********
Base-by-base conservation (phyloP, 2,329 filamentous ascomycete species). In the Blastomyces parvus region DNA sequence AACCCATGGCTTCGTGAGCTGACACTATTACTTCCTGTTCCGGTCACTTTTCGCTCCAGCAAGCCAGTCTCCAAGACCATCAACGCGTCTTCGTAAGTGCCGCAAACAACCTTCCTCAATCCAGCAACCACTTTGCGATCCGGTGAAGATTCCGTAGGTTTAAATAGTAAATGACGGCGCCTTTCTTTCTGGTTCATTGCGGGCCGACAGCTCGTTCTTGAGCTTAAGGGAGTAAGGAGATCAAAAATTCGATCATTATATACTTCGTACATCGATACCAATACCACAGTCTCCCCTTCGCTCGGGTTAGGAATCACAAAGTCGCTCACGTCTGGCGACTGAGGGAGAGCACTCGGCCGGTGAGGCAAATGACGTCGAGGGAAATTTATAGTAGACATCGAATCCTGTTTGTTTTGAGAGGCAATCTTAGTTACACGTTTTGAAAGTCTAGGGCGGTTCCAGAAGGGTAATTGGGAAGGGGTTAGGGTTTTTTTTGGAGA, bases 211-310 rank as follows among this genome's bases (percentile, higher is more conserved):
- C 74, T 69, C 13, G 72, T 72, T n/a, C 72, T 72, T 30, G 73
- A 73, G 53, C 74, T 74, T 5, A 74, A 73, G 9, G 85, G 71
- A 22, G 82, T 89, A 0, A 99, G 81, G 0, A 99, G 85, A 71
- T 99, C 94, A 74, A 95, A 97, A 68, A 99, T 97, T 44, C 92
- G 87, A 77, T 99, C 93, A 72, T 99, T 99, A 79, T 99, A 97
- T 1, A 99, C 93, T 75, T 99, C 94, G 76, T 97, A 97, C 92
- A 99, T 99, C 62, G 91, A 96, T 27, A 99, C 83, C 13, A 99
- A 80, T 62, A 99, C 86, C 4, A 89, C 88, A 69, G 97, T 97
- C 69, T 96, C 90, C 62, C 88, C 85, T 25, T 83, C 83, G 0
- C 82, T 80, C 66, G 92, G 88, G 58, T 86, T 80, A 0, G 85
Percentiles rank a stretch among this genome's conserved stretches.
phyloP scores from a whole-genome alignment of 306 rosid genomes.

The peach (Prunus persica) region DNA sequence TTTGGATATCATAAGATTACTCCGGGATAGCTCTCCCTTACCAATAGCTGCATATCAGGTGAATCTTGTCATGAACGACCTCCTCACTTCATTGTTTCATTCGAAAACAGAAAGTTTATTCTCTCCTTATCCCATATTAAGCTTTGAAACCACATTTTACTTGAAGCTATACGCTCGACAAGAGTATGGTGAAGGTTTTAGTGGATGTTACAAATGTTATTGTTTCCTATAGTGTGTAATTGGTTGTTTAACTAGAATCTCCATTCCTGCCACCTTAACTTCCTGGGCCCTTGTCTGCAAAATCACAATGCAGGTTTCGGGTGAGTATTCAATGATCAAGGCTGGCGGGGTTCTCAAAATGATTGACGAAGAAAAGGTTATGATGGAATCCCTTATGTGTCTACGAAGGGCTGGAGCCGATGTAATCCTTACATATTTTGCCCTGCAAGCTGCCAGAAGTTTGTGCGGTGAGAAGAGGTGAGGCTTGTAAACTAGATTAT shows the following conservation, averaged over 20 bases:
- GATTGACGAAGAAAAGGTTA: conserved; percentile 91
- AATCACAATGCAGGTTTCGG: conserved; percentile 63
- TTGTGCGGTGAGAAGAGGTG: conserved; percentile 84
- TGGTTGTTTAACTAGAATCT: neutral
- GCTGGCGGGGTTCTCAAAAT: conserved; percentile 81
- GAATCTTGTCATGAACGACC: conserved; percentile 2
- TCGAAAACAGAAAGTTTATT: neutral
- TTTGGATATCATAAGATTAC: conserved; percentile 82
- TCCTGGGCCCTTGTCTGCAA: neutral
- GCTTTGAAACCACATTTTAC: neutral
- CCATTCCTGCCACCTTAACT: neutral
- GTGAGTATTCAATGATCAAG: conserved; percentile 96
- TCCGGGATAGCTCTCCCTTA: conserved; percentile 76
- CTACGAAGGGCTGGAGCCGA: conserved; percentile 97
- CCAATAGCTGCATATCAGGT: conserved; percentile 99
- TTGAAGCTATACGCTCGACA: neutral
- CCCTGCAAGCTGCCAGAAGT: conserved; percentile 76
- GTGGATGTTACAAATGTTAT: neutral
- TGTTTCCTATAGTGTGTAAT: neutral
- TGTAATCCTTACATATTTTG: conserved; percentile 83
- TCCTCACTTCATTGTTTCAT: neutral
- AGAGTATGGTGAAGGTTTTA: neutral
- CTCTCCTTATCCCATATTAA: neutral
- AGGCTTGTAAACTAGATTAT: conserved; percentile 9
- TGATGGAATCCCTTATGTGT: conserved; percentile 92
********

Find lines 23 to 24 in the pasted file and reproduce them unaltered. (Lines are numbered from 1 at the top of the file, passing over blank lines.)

- TCCTGGGCCCTTGTCTGCAA: neutral
- GCTTTGAAACCACATTTTAC: neutral